The health hazards created by oil exploration and exploitation are covert and slow in action. They are not given the deserved attention in official documents in Nigeria, even as they can be major contributors to the disease burden in oil-bearing communities. This study is an interpretation of the data reported in several published studies on crude oil spills in the Niger delta region, Nigeria.

Materials and Methods:

A manual and Internet search was conducted to extract quantitative data on the quantity of crude oil spilled; the concentrations of the pollutants in surface water, ground water, ambient air and plant and animal tissue; and the direct impact on human health and household food security.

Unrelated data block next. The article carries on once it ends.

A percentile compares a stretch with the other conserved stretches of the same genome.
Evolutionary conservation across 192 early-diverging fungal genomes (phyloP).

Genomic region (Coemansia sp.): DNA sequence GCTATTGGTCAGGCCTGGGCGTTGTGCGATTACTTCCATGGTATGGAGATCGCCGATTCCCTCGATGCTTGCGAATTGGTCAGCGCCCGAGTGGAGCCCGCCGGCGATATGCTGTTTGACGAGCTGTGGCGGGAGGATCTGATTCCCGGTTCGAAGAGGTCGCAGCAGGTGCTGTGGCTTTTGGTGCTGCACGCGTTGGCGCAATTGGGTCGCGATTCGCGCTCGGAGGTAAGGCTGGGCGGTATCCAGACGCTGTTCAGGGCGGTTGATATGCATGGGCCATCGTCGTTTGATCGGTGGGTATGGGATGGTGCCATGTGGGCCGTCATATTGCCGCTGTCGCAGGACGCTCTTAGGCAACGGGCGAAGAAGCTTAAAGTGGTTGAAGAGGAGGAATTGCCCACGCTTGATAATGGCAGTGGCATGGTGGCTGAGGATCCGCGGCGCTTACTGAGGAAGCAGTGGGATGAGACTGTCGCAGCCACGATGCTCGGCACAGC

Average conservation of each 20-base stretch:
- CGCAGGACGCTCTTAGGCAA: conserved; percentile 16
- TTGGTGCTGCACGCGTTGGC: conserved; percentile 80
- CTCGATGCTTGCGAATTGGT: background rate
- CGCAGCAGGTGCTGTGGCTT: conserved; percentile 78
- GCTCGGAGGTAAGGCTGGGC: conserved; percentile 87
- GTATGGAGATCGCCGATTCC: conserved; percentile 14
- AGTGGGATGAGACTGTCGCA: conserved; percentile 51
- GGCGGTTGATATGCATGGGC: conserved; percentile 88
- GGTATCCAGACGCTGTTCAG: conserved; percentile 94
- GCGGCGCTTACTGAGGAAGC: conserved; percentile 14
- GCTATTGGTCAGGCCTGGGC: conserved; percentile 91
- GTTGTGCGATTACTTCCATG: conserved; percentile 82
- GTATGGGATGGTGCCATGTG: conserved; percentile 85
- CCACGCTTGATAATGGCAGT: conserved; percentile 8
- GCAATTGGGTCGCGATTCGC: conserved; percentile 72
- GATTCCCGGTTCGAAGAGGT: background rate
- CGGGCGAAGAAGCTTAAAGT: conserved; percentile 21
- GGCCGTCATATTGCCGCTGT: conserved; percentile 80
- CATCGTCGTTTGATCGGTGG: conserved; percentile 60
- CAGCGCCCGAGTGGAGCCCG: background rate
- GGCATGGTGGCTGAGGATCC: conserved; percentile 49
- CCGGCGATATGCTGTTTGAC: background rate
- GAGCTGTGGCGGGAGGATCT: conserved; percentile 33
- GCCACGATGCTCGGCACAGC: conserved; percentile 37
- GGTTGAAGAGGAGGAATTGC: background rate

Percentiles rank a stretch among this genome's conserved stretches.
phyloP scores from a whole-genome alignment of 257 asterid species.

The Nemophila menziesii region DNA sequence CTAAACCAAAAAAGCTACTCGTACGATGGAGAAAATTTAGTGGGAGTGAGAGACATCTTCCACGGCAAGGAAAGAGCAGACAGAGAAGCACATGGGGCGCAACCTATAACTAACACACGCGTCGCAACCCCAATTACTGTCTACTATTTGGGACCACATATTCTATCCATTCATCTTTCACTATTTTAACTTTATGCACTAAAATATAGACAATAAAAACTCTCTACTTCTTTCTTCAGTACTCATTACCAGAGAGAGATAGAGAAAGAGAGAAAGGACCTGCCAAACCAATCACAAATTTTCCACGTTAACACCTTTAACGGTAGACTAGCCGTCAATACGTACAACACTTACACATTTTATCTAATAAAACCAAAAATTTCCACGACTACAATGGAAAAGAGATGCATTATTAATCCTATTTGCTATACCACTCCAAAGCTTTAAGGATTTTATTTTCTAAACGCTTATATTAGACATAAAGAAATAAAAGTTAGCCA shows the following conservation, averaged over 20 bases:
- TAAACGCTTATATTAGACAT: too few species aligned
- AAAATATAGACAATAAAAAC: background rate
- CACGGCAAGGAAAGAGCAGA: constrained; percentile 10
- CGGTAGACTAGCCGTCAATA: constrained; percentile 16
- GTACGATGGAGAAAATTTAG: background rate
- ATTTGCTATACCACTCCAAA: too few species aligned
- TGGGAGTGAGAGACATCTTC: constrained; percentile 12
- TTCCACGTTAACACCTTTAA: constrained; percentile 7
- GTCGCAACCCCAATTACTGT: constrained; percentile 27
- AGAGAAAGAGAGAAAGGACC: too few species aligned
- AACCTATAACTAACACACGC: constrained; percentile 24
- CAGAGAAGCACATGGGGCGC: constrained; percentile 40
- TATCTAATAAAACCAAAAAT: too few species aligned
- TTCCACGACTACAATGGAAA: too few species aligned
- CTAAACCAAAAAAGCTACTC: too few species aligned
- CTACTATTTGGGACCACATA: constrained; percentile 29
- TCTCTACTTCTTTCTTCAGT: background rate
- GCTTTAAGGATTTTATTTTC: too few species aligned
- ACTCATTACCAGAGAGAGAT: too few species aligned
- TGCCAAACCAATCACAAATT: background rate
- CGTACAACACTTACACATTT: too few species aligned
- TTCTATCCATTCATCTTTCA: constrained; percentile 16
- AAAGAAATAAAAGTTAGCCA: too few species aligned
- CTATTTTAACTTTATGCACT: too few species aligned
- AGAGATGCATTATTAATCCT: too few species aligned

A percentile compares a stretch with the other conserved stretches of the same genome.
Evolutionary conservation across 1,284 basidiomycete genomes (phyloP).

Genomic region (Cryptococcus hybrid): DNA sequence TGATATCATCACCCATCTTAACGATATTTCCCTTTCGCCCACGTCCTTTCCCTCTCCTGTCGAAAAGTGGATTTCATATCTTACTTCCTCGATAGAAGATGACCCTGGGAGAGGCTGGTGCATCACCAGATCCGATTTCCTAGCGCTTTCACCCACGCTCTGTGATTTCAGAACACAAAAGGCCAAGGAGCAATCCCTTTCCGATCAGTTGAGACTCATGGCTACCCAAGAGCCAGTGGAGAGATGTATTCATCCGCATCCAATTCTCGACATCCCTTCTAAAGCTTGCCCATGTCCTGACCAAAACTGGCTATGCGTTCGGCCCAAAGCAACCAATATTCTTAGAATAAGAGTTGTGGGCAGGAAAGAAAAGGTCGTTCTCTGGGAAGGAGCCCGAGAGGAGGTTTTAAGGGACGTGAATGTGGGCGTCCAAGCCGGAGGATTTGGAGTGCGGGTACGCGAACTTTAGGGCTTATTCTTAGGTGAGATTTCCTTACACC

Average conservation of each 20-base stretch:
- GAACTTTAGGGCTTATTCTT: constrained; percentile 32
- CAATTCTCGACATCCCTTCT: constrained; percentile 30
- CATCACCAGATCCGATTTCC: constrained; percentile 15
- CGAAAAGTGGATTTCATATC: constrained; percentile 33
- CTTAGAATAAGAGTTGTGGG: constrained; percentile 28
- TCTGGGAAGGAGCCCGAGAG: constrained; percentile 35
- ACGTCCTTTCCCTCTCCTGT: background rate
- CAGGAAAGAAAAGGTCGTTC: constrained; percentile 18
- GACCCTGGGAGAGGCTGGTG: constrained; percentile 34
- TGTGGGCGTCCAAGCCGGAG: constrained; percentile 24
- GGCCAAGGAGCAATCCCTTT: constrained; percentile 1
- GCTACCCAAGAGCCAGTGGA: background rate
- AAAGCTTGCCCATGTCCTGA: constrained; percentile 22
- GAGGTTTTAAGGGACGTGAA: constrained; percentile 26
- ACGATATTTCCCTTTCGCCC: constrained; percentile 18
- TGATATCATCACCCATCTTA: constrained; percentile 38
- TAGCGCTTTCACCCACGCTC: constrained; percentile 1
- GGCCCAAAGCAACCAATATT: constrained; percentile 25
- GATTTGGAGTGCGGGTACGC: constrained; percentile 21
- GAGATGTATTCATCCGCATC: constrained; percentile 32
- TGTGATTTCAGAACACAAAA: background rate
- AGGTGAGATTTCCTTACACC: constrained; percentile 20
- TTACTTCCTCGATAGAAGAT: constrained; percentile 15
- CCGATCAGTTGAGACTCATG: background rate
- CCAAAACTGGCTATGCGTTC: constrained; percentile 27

A succession of oil spills by Shell and other companies over half a century will cost $1bn to clean up, according to a major report.

Devastating oil spills in the Niger delta over the past five decades will cost $1bn to rectify and take up to 30 years to clean up, according to a UN report.

The UN Environment Programme (Unep) has announced that Shell and other oil firms systematically contaminated a 1,000 sq km (386 sq mile) area of Ogoniland, in the Niger delta, with disastrous consequences for human health and wildlife.

Nigerians had "paid a high price" for the economic growth brought by the oil industry, said UNEP's executive director.